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smooth is Offline
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Default 12-08-2005, 03:07 PM

I don't understand why one can't color calibrate the LCD to accomidate for film. U can even output to a digital tv for preview with PSCS2. I have a Mitsu diamondplus 22" and I'm thinking of getting an lcd.

+smooth+
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Default 12-08-2005, 04:28 PM

Why can't you calibrate an LCD to match film? Because LCD technology
isn't capable of reproducing the full contrast spectrum accurately.
Plasma and DLP televisions have the same limitations, although all
the technologies are getting better all the time. I'm sure one day
soon, LCD displays will match or best CRT displays, but not yet.

Since contrast is SO crucial in visual effects work (value being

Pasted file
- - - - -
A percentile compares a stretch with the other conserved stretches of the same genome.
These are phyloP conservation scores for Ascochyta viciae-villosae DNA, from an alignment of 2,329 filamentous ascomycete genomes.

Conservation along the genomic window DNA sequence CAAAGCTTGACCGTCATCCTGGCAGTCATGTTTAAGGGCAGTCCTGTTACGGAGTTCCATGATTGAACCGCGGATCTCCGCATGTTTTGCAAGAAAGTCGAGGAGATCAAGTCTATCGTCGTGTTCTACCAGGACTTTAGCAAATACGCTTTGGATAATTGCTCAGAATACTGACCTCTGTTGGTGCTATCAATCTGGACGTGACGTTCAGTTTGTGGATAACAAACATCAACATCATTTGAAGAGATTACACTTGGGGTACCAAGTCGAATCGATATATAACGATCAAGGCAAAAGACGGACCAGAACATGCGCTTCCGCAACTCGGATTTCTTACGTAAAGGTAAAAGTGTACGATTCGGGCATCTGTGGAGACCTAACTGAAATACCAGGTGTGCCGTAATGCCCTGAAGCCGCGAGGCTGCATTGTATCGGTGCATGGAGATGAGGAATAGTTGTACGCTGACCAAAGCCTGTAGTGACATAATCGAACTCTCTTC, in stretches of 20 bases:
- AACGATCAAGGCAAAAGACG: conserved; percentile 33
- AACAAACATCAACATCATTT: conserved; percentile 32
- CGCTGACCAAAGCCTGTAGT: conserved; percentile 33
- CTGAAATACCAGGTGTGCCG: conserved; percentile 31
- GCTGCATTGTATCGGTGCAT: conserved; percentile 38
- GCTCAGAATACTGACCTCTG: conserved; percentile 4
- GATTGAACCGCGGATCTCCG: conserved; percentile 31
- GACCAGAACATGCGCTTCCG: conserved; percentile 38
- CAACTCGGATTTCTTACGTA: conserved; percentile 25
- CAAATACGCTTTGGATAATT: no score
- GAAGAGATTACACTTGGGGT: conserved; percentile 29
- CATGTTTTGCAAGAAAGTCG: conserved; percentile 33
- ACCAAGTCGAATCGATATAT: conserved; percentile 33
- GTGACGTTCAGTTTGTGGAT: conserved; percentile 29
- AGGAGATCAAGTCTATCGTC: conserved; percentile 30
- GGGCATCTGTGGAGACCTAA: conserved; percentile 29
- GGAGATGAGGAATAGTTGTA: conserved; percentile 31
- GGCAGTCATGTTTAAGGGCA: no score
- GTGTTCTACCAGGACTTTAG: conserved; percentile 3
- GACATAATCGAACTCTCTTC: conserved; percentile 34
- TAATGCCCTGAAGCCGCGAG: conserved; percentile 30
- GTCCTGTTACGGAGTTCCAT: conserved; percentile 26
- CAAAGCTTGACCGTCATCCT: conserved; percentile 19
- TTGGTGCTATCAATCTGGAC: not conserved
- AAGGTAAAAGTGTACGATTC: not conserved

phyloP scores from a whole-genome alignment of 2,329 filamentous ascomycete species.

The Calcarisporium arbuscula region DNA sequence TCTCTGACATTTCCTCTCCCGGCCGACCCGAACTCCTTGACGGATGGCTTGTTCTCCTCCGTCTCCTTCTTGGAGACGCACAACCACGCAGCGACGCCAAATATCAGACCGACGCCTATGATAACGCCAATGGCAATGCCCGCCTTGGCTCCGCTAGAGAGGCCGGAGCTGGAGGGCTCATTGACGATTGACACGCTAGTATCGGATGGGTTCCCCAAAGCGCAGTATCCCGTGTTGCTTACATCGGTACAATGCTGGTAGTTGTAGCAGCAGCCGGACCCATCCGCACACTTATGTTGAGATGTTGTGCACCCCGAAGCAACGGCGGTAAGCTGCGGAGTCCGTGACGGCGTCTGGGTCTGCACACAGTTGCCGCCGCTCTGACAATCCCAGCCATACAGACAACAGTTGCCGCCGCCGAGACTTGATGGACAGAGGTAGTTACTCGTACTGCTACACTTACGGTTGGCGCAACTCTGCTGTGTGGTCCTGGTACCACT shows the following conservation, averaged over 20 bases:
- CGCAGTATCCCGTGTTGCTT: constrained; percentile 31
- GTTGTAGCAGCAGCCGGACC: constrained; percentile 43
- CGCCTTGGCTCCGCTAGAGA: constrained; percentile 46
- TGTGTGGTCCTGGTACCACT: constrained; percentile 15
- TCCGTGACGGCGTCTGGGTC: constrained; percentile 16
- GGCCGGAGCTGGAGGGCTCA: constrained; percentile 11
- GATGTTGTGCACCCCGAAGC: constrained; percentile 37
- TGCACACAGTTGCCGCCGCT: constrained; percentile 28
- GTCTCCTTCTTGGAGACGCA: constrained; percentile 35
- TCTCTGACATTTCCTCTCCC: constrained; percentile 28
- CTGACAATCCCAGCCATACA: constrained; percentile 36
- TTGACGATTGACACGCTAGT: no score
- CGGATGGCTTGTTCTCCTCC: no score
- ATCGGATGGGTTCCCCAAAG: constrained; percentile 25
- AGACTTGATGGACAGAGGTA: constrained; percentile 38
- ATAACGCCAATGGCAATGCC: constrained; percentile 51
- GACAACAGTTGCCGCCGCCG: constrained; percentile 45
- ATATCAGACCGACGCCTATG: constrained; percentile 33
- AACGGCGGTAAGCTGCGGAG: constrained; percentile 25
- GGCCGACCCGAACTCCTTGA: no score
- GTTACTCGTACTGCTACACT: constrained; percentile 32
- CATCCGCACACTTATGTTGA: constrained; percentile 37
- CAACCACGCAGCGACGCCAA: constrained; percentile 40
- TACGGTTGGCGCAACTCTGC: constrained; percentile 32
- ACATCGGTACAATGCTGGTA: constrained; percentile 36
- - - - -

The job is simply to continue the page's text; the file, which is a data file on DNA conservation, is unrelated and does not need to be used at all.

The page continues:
much more important than color in the way human vision works),
I'm sticking with CRT's for now.


Rick Rische
------------------------------
Digital Matte Artist
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Default 12-08-2005, 04:46 PM

Quote:
Originally Posted by Jessy
Also if you are sending your work to an other LCD monitor, you know it would look exactly the same in your client office that it those on your own.
This is only an asset if your final output is another LCD monitor.

Quote:
Originally Posted by Jessy
Also the LCD (and that's an opinion many person in the industry have) is closer to the luminosity of film (when project in theater) then a CRT monitor.
Not true. Motion picture film is capable of a HUGE value range that no digital
device is capable of fully reproducing, not even CRT's can. But CRT's
do the best job of approximating what you'll get when you output to film.
And if "many people in the industry" thought LCD's did a more accurate
job, we'd all be using LCD's.

Quote:
Originally Posted by Jessy